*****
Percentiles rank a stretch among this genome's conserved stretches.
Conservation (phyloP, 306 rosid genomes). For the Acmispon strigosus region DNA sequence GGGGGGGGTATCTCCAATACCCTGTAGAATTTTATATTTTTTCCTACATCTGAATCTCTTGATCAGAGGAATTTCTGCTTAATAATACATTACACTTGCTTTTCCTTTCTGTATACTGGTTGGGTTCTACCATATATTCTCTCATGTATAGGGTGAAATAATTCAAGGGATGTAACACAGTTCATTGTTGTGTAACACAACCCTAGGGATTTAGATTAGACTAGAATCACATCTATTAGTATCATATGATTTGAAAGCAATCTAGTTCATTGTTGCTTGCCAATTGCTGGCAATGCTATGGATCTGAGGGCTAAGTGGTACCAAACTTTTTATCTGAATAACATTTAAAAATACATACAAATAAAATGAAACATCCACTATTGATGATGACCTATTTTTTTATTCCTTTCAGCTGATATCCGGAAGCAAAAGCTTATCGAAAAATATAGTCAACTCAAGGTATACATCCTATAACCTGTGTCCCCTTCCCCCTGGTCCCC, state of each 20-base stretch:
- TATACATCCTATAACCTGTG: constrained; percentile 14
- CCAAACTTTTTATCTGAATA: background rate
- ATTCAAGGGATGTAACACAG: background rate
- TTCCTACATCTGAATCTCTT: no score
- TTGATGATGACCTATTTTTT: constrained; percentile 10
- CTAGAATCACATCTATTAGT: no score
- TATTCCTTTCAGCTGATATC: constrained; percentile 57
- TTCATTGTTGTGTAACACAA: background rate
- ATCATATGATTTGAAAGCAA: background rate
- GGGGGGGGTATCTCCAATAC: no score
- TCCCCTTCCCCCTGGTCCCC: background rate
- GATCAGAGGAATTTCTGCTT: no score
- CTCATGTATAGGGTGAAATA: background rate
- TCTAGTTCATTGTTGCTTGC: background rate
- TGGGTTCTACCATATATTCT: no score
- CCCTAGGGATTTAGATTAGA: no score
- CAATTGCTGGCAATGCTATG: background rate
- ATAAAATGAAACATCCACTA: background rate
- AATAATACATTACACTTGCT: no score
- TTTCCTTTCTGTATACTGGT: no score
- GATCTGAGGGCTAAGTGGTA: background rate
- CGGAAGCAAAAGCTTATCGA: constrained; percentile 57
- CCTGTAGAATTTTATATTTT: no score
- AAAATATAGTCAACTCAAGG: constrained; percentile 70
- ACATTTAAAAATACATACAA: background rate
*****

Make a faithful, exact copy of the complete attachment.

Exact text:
Percentiles rank a stretch among this genome's conserved stretches.
Conservation (phyloP, 306 rosid genomes). For the Acmispon strigosus region DNA sequence GGGGGGGGTATCTCCAATACCCTGTAGAATTTTATATTTTTTCCTACATCTGAATCTCTTGATCAGAGGAATTTCTGCTTAATAATACATTACACTTGCTTTTCCTTTCTGTATACTGGTTGGGTTCTACCATATATTCTCTCATGTATAGGGTGAAATAATTCAAGGGATGTAACACAGTTCATTGTTGTGTAACACAACCCTAGGGATTTAGATTAGACTAGAATCACATCTATTAGTATCATATGATTTGAAAGCAATCTAGTTCATTGTTGCTTGCCAATTGCTGGCAATGCTATGGATCTGAGGGCTAAGTGGTACCAAACTTTTTATCTGAATAACATTTAAAAATACATACAAATAAAATGAAACATCCACTATTGATGATGACCTATTTTTTTATTCCTTTCAGCTGATATCCGGAAGCAAAAGCTTATCGAAAAATATAGTCAACTCAAGGTATACATCCTATAACCTGTGTCCCCTTCCCCCTGGTCCCC, state of each 20-base stretch:
- TATACATCCTATAACCTGTG: constrained; percentile 14
- CCAAACTTTTTATCTGAATA: background rate
- ATTCAAGGGATGTAACACAG: background rate
- TTCCTACATCTGAATCTCTT: no score
- TTGATGATGACCTATTTTTT: constrained; percentile 10
- CTAGAATCACATCTATTAGT: no score
- TATTCCTTTCAGCTGATATC: constrained; percentile 57
- TTCATTGTTGTGTAACACAA: background rate
- ATCATATGATTTGAAAGCAA: background rate
- GGGGGGGGTATCTCCAATAC: no score
- TCCCCTTCCCCCTGGTCCCC: background rate
- GATCAGAGGAATTTCTGCTT: no score
- CTCATGTATAGGGTGAAATA: background rate
- TCTAGTTCATTGTTGCTTGC: background rate
- TGGGTTCTACCATATATTCT: no score
- CCCTAGGGATTTAGATTAGA: no score
- CAATTGCTGGCAATGCTATG: background rate
- ATAAAATGAAACATCCACTA: background rate
- AATAATACATTACACTTGCT: no score
- TTTCCTTTCTGTATACTGGT: no score
- GATCTGAGGGCTAAGTGGTA: background rate
- CGGAAGCAAAAGCTTATCGA: constrained; percentile 57
- CCTGTAGAATTTTATATTTT: no score
- AAAATATAGTCAACTCAAGG: constrained; percentile 70
- ACATTTAAAAATACATACAA: background rate